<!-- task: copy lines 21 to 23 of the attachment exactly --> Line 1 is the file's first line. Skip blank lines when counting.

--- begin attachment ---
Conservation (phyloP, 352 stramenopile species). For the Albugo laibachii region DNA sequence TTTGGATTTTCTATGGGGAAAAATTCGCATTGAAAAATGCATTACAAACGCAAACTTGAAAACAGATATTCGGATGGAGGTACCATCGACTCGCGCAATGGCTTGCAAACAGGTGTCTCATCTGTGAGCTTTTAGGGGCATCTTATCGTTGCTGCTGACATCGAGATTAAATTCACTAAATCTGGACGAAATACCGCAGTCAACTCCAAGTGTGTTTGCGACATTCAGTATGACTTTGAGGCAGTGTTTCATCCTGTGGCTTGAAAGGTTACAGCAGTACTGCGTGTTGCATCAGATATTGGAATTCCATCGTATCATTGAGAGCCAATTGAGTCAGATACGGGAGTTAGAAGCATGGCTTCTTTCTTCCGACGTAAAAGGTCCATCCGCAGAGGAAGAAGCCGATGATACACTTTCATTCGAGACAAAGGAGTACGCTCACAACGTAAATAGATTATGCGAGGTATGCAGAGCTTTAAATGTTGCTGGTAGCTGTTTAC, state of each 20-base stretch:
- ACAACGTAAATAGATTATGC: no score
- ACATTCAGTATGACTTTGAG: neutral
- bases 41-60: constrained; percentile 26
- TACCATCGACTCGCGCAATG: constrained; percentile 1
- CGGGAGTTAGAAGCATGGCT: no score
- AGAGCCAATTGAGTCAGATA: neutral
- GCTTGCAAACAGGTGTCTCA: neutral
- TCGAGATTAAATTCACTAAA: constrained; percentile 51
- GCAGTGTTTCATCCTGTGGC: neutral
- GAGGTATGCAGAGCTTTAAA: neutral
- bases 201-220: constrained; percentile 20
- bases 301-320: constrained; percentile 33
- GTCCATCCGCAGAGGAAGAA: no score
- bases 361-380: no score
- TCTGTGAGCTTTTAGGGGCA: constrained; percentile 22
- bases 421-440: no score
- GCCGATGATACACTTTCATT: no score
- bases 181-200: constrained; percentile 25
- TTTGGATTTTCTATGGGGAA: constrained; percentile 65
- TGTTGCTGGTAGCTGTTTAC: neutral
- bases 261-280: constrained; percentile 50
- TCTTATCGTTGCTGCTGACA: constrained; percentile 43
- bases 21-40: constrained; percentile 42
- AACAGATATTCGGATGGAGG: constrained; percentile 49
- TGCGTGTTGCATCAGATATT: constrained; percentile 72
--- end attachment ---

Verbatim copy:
- TGTTGCTGGTAGCTGTTTAC: neutral
- bases 261-280: constrained; percentile 50
- TCTTATCGTTGCTGCTGACA: constrained; percentile 43